Bob Ingram, a military veteran and registered nurse with Memorial Family Medicine in Jacksonville, said that if you study the word ‘courage,’ you’ll find it’s a conscious decision, made moment by moment, to do the right thing.
Ingram, a modest man, wasn’t talking about himself – though he fits the description to a T. He was awarded the Congressional Medal of Honor – the U.S. military’s highest decoration – in 1998 because of a choice he made 51 years ago in Vietnam.
The 72-year old nurse is among the more than 16,000 service members (and counting) working at HCA Healthcare and its affiliates as part of the company’s commitment to hire and support our nation’s heroes since 2011. We really do have some of the best, and Ingram is one of them.
Vietnam to HCA
On March 28, 1966, Ingram was a 21-year old U.S. Navy corpsman – a medic and one of the most combat decorated ratings in the Navy (most earned by serving with the marines) – assigned to support the Fleet Marine Force of the U.S. Marine Corps in combat when his company took heavy fire.
“It was a very bad day,” Ingram told HCA Today,” “and when my team went down, I went in after them and gave them my best. I moved from one to the other and had been shot in between several times, to the point where I probably was not going to survive.”
Ingram, who suffered four gunshot wounds, says that he just made a decision that he was going to go down kicking. Much to his surprise, and everyone else’s, he lived.
“All I really wanted at that point was to get out there and take care of my men because I was going to die anyway, which is probably what kept me alive,” Ingram recounted on the YouTube series, Medal of Honor Book.
After his four-year stint in the Navy, including nine months in Vietnam, Ingram, a Clearwater, Fla., native, went back home. It wasn’t long before he landed a job with Jacksonville Family Practice, now Memorial Family Medicine, an HCA Physician Services Group practice affiliated with Memorial Hospital in Jacksonville.
The Medal of Honor
It wasn’t until 1995 when Ingram received a call from his former platoon commander who said that he had been recommended for the Medal of Honor.
“I didn’t feel like I deserved anything to begin with,” Ingram said. “The men who were alive at that point were the ones who decided they should go after it and make it happen.”
Ingram explained that the law stated Medal of Honor commendations had to be filed within three years of the time the action occurred. But his service comrades put the entire package back together, and it was finalized and accepted in 1998.
“The greatest part about it was the fact that I had 14 of the guys I served with out there in the audience,” Ingram said of receiving the Medal of Honor from then-President Bill Clinton. “As I’ve often said, it’s really not about me. It’s about the team. Everything in war is about the team.”
Life in healthcare
A chance hospitalization in boot camp led to a life in healthcare, and Ingram hasn’t looked back.
“I went into the Navy for the aviation program. But when I was hospitalized and quarantined because of a meningitis outbreak, I observed the way the corpsman worked. And whatever it was they had, I decided I wanted,” Ingram recalled.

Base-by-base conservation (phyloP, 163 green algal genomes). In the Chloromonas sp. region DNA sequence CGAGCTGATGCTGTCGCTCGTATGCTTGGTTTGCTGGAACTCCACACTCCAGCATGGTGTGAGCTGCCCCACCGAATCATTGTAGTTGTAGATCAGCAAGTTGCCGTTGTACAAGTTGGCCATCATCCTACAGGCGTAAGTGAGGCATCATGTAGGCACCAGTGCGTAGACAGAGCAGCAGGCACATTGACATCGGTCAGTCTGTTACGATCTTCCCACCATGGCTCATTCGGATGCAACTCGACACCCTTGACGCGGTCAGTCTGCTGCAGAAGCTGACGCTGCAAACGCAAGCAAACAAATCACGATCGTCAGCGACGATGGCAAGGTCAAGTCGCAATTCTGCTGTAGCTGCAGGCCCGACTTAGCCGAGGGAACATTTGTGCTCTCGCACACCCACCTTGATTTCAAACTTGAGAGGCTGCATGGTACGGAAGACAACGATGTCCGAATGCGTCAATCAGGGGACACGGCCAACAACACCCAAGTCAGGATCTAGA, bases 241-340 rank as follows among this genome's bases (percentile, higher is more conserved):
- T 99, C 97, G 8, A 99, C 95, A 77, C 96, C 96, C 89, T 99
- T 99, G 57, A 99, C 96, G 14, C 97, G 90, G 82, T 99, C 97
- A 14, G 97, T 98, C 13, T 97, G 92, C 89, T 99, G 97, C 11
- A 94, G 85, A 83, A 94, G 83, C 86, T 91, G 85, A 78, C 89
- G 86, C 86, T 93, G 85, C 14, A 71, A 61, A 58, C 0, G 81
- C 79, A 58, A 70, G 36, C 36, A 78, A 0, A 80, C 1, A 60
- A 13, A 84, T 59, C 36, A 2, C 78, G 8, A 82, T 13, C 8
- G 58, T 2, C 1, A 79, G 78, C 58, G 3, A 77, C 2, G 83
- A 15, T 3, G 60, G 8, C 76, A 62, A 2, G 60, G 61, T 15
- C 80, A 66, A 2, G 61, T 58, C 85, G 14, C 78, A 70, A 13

Today, he works as a part-time nurse at Memorial Family Medicine, performing x-rays and flight physicals, and traveling the country for speaking engagements as a Medal of Honor recipient.
Guy T. Selander, MD, a 46-year physician at Memorial Family Medicine, has worked with Ingram since he returned from Vietnam, and says he has always been a “top-notch employee, professional in demeanor and very capable.”
“For 20 years, I knew little of his service in Vietnam until he was belatedly awarded the Medal of Honor,” Dr. Selander says of the man he now calls his friend. “I had the privilege to be at the award ceremony. It has changed his life but not his persona. It has been my pleasure and honor to work with him throughout the years.”
Career path for veterans
Ingram, who laughed when asked if there were veteran recruitment initiatives in ’71, thinks it’s an important part of the HCA culture today.
“It goes without saying that if you hire a veteran, you already have someone who knows how to discipline themselves from day to day,” he said. “They show up for work on time, they do a good job…the maturity level is greatly different from those who have gone to school all of their life. It’s purely a self-disciplined and team-disciplined attitude that makes a difference.”
Ingram joked that he’s getting old enough to bow out of nursing. But we’re thankful that he’s made the decision to stay…at least, for now.
As he said: “Courage is making a decision at any point in your life – it doesn’t mean only the military. Anybody going through life has to make decisions all day, every day. It’s a matter of making the right decisions. And it takes courage to do that.”
Happy Veterans Day to HCA’s military veterans, and all of the men and women who have ever served.
HCA Healthcare is a 2017 Military Friendly Employer®, a 2017 Military Spouse Friendly Employer® and a RecruitMilitary 2017 Most Valuable Employers (MVE) for Military award winner. Military veterans can visit here for more information about job opportunities at HCA.